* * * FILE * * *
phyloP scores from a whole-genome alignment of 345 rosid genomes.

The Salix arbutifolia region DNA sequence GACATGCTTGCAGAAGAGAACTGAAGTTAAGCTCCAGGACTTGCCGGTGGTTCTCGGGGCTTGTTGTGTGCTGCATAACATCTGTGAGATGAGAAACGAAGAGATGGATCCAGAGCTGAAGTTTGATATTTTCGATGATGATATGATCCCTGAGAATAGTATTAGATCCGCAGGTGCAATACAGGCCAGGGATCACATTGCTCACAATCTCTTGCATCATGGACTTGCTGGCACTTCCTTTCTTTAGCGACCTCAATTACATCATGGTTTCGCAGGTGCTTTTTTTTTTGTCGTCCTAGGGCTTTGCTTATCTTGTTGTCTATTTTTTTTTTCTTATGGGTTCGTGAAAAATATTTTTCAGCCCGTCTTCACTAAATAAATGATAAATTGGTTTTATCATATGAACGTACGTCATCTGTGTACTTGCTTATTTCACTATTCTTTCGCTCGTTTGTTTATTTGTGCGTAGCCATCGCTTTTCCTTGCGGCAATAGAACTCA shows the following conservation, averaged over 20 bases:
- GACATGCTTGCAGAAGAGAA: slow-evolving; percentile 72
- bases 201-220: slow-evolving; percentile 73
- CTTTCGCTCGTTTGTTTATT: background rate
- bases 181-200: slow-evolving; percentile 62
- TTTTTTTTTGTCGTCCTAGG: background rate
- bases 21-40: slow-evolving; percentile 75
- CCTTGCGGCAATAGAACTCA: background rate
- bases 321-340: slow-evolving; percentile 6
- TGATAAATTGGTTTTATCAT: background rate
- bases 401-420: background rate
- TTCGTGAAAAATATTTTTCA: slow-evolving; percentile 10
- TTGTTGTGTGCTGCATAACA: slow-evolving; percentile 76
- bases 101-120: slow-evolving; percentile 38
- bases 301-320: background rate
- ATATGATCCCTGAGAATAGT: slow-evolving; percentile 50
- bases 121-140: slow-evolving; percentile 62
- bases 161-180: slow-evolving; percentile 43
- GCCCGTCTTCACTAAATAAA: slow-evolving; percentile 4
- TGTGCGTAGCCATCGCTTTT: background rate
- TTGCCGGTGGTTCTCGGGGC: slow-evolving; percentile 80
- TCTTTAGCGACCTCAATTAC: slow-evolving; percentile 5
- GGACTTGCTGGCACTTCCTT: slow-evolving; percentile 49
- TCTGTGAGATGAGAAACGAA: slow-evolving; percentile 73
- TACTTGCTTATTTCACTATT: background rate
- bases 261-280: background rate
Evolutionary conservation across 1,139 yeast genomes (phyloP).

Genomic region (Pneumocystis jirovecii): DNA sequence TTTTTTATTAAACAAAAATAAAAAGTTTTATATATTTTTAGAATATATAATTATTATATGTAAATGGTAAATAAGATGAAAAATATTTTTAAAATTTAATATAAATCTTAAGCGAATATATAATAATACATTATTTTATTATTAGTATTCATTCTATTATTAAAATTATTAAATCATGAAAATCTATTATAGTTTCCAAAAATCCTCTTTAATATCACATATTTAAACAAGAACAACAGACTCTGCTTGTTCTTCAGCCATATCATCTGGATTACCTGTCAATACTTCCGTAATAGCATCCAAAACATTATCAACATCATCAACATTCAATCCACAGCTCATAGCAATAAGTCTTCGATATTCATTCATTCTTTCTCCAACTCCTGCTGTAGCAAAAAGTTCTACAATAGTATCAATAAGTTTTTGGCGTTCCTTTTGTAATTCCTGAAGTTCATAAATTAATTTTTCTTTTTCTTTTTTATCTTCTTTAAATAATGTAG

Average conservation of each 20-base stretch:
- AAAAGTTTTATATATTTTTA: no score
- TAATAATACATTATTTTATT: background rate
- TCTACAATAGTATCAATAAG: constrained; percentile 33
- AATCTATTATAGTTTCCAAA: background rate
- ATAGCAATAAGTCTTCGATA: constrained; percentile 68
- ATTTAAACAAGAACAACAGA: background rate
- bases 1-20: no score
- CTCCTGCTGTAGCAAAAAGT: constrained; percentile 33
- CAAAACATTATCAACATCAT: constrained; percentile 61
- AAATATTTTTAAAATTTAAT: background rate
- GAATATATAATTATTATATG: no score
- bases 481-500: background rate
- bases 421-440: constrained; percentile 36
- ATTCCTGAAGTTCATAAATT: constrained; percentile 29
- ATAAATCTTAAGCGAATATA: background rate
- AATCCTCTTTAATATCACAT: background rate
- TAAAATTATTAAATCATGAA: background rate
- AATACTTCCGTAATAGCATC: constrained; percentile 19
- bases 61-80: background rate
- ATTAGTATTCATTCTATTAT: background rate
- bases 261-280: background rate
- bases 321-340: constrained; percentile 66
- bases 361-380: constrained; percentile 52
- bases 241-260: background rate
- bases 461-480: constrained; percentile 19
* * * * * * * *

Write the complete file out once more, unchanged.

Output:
phyloP scores from a whole-genome alignment of 345 rosid genomes.

The Salix arbutifolia region DNA sequence GACATGCTTGCAGAAGAGAACTGAAGTTAAGCTCCAGGACTTGCCGGTGGTTCTCGGGGCTTGTTGTGTGCTGCATAACATCTGTGAGATGAGAAACGAAGAGATGGATCCAGAGCTGAAGTTTGATATTTTCGATGATGATATGATCCCTGAGAATAGTATTAGATCCGCAGGTGCAATACAGGCCAGGGATCACATTGCTCACAATCTCTTGCATCATGGACTTGCTGGCACTTCCTTTCTTTAGCGACCTCAATTACATCATGGTTTCGCAGGTGCTTTTTTTTTTGTCGTCCTAGGGCTTTGCTTATCTTGTTGTCTATTTTTTTTTTCTTATGGGTTCGTGAAAAATATTTTTCAGCCCGTCTTCACTAAATAAATGATAAATTGGTTTTATCATATGAACGTACGTCATCTGTGTACTTGCTTATTTCACTATTCTTTCGCTCGTTTGTTTATTTGTGCGTAGCCATCGCTTTTCCTTGCGGCAATAGAACTCA shows the following conservation, averaged over 20 bases:
- GACATGCTTGCAGAAGAGAA: slow-evolving; percentile 72
- bases 201-220: slow-evolving; percentile 73
- CTTTCGCTCGTTTGTTTATT: background rate
- bases 181-200: slow-evolving; percentile 62
- TTTTTTTTTGTCGTCCTAGG: background rate
- bases 21-40: slow-evolving; percentile 75
- CCTTGCGGCAATAGAACTCA: background rate
- bases 321-340: slow-evolving; percentile 6
- TGATAAATTGGTTTTATCAT: background rate
- bases 401-420: background rate
- TTCGTGAAAAATATTTTTCA: slow-evolving; percentile 10
- TTGTTGTGTGCTGCATAACA: slow-evolving; percentile 76
- bases 101-120: slow-evolving; percentile 38
- bases 301-320: background rate
- ATATGATCCCTGAGAATAGT: slow-evolving; percentile 50
- bases 121-140: slow-evolving; percentile 62
- bases 161-180: slow-evolving; percentile 43
- GCCCGTCTTCACTAAATAAA: slow-evolving; percentile 4
- TGTGCGTAGCCATCGCTTTT: background rate
- TTGCCGGTGGTTCTCGGGGC: slow-evolving; percentile 80
- TCTTTAGCGACCTCAATTAC: slow-evolving; percentile 5
- GGACTTGCTGGCACTTCCTT: slow-evolving; percentile 49
- TCTGTGAGATGAGAAACGAA: slow-evolving; percentile 73
- TACTTGCTTATTTCACTATT: background rate
- bases 261-280: background rate
Evolutionary conservation across 1,139 yeast genomes (phyloP).

Genomic region (Pneumocystis jirovecii): DNA sequence TTTTTTATTAAACAAAAATAAAAAGTTTTATATATTTTTAGAATATATAATTATTATATGTAAATGGTAAATAAGATGAAAAATATTTTTAAAATTTAATATAAATCTTAAGCGAATATATAATAATACATTATTTTATTATTAGTATTCATTCTATTATTAAAATTATTAAATCATGAAAATCTATTATAGTTTCCAAAAATCCTCTTTAATATCACATATTTAAACAAGAACAACAGACTCTGCTTGTTCTTCAGCCATATCATCTGGATTACCTGTCAATACTTCCGTAATAGCATCCAAAACATTATCAACATCATCAACATTCAATCCACAGCTCATAGCAATAAGTCTTCGATATTCATTCATTCTTTCTCCAACTCCTGCTGTAGCAAAAAGTTCTACAATAGTATCAATAAGTTTTTGGCGTTCCTTTTGTAATTCCTGAAGTTCATAAATTAATTTTTCTTTTTCTTTTTTATCTTCTTTAAATAATGTAG

Average conservation of each 20-base stretch:
- AAAAGTTTTATATATTTTTA: no score
- TAATAATACATTATTTTATT: background rate
- TCTACAATAGTATCAATAAG: constrained; percentile 33
- AATCTATTATAGTTTCCAAA: background rate
- ATAGCAATAAGTCTTCGATA: constrained; percentile 68
- ATTTAAACAAGAACAACAGA: background rate
- bases 1-20: no score
- CTCCTGCTGTAGCAAAAAGT: constrained; percentile 33
- CAAAACATTATCAACATCAT: constrained; percentile 61
- AAATATTTTTAAAATTTAAT: background rate
- GAATATATAATTATTATATG: no score
- bases 481-500: background rate
- bases 421-440: constrained; percentile 36
- ATTCCTGAAGTTCATAAATT: constrained; percentile 29
- ATAAATCTTAAGCGAATATA: background rate
- AATCCTCTTTAATATCACAT: background rate
- TAAAATTATTAAATCATGAA: background rate
- AATACTTCCGTAATAGCATC: constrained; percentile 19
- bases 61-80: background rate
- ATTAGTATTCATTCTATTAT: background rate
- bases 261-280: background rate
- bases 321-340: constrained; percentile 66
- bases 361-380: constrained; percentile 52
- bases 241-260: background rate
- bases 461-480: constrained; percentile 19